Twelfth Night Approacheth…

When did you put the decorations up in 2020? A lot of our neighbours started early. I think I saw the first lights going up in late October, and there were definitely a few trees that stood proudly in bay windows, drowning in ornaments, from the first few weeks of November.

We actually decided to wait, and our decorations only went up around mid-December. This was also a very deliberate choice. 2020’s “Lockdown Christmas” needed all the help it could get to feel special, and I reasoned that if we waited as long as we could, we would have the thrill of anticipation, and it would all still feel quite special when Christmas Day rolled around. And I think it worked.

Then of course there is the question about when to take everything down again. Traditionally decorations are kept up until Twelfth Night, which can be either 5 or 6 January depending on whether you count the Twelve Days of Christmas as starting on Christmas Eve or Christmas Day. In our house we side-step any bickering by taking them down on New Year’s Day. Maybe it is a sign of getting older that we are now up and about, with clear heads, early on 1 January. But it does also mean we start the New Year with a clean slate, the tree comes down, and suddenly the sitting room feels much bigger. I reckon that this year we also timed it just right – the tree still looked good, but another day or so and the needles would have been dropping all over the place.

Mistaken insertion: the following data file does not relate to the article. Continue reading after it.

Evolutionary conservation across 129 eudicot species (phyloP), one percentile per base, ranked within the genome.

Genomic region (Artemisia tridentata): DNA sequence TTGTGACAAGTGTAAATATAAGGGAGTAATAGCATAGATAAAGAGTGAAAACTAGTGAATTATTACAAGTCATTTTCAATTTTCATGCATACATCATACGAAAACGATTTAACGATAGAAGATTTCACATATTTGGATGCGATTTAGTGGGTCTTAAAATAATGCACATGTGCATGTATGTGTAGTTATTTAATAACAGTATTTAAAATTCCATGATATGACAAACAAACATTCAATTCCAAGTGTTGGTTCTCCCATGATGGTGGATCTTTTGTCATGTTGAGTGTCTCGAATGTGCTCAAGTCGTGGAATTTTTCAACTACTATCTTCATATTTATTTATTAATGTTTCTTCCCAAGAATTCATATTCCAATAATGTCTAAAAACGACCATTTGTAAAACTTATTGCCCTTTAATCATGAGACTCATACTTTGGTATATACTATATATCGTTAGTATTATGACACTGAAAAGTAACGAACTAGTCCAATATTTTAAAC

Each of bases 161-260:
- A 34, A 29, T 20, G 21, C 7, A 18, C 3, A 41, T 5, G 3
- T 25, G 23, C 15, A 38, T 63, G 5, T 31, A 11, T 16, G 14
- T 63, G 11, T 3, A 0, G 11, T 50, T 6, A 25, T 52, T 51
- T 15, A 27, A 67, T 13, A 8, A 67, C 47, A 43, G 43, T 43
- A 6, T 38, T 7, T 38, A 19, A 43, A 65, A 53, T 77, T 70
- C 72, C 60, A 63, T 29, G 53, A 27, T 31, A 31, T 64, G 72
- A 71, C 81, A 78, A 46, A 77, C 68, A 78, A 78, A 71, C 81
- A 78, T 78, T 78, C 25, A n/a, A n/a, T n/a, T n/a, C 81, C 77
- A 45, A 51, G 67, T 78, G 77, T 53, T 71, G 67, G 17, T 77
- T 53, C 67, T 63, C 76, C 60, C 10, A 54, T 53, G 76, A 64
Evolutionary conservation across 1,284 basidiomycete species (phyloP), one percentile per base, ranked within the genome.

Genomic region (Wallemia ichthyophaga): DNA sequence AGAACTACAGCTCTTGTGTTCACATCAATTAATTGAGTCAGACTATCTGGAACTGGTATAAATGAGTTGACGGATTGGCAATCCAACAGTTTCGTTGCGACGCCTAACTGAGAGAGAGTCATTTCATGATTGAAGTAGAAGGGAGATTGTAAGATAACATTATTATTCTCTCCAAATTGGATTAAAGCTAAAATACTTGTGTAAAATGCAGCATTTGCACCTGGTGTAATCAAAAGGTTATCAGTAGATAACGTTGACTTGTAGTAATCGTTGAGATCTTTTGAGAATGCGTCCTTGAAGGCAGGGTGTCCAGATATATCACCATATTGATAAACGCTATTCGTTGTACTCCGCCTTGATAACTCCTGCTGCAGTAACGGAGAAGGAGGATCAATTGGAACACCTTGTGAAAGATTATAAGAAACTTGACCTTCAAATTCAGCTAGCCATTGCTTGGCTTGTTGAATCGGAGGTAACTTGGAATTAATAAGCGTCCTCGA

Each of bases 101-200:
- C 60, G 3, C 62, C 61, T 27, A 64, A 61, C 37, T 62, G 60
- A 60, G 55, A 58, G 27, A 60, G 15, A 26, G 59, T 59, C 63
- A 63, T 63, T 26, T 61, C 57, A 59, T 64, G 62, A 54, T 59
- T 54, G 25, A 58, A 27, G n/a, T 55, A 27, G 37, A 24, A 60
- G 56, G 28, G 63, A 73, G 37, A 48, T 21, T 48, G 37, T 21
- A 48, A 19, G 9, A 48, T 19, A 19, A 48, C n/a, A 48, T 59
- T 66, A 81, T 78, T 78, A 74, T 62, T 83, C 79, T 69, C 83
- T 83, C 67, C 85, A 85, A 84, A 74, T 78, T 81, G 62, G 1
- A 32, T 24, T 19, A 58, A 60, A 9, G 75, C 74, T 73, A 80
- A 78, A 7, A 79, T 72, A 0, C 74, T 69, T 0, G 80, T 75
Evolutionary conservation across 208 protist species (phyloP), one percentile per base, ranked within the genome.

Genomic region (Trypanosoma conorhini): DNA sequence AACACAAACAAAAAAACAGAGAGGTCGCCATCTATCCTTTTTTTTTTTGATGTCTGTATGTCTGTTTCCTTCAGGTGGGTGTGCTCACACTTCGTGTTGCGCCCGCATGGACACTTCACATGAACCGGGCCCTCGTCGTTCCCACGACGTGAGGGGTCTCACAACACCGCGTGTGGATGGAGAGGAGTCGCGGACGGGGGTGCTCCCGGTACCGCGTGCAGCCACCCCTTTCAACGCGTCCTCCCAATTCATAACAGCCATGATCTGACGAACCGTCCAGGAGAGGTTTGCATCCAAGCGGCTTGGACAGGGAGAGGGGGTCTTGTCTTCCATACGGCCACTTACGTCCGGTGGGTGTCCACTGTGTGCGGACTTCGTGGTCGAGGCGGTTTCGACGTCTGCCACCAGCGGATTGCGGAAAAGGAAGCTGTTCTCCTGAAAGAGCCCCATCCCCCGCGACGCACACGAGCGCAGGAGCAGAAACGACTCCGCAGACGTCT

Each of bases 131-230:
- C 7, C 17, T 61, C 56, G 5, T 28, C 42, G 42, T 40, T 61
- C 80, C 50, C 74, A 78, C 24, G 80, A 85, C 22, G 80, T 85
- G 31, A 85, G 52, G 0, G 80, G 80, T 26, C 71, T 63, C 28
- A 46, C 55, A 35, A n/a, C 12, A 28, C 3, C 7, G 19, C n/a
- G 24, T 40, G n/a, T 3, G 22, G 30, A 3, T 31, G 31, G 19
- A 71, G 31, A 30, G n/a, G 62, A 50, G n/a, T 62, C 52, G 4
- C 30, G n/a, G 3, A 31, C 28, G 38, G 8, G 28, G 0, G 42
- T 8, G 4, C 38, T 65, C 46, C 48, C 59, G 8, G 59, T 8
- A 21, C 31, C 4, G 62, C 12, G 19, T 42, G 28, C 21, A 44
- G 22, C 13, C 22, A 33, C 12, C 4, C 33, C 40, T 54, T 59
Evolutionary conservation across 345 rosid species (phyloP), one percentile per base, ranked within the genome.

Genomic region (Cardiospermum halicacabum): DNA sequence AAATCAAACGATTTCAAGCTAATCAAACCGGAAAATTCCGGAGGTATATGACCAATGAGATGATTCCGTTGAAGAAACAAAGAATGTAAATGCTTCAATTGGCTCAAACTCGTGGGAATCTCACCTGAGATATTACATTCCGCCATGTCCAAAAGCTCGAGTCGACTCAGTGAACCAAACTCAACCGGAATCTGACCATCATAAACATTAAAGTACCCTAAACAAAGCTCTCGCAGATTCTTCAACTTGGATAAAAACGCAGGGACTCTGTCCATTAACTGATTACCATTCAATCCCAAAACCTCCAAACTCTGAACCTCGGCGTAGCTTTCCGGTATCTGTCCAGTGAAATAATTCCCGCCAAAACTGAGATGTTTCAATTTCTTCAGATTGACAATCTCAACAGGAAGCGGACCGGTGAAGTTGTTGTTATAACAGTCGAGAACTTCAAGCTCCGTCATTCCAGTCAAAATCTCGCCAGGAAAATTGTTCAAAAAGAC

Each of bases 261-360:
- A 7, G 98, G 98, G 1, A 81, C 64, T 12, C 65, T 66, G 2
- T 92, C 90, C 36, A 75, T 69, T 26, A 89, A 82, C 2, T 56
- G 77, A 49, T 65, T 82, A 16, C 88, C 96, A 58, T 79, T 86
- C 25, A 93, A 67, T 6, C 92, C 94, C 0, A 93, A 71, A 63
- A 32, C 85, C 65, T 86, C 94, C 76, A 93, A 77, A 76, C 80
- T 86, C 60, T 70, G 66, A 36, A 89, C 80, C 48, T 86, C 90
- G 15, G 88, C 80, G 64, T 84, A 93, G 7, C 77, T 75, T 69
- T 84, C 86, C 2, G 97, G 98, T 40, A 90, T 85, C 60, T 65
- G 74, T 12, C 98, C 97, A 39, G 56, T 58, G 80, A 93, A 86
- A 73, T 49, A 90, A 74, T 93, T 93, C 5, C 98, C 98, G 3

In the midst of the lockdowns and social distancing (and the fact we in London are now going into our third lockdown in ten months…), I also overlooked the fact that this is the tenth instalment of my Twelve Days of Festive Baking. Number 10! That means that I’ve made a grand total of 120 recipes from various corners of the world. Goodness knows how much that must be in kilos of butter and sugar, or how many eggs were involved. And by now I’ve made a lot of the more well-known recipes, so each year gets more challenging and obscure. But then, that is a big part of the fun – trying new things and not really knowing how they will turn out or what they will (or should) taste like. It’s also fun hunting down some obscure ingredients. I know you can get a lot of them online, but I’m still analogue and like to find them in shops.

So a toast to my 2020 edition – a year we’re not madly keen on,  but at least if gave me the time to be at home and tackle some complex baking. I think we came up with a pretty wild and eclectic selection.


Finally, as I have done in previous years, I’ve matched the bakes to the original lyrics to the Twelve Days of Christmas to see if there is any sort of random correlation. So how did I compare to the carol?

On the twelfth day of Christmas, my true love sent to me:

…twelve Drummers Drumming (Greek Vasilopita)…
…eleven Pipers Piping (American Italian Rainbow Cookies)…
…ten Lords-a-Leaping (Norwegian Brune Pinner)…
…nine Ladies Dancing (Slovakian Oriešky)…
…eight Maids-a-Milking (Queen’s Cinnamon Stars)…
…seven Swans-a-Swimming (French Calissons)…
…six Geese-a-Laying (German Pulsnitzer Pfefferkuchen)…
…five Gold Rings (German Gebrannte Mandeln)…
…four Colly Birds (Norwegian Kakemenn)…
…three French Hens (Philippine Paciencias)…
…two Turtle Doves (Argentinean Alfajores)…
…and a Partridge in a Pear Tree (Italian Spongata di Natale)!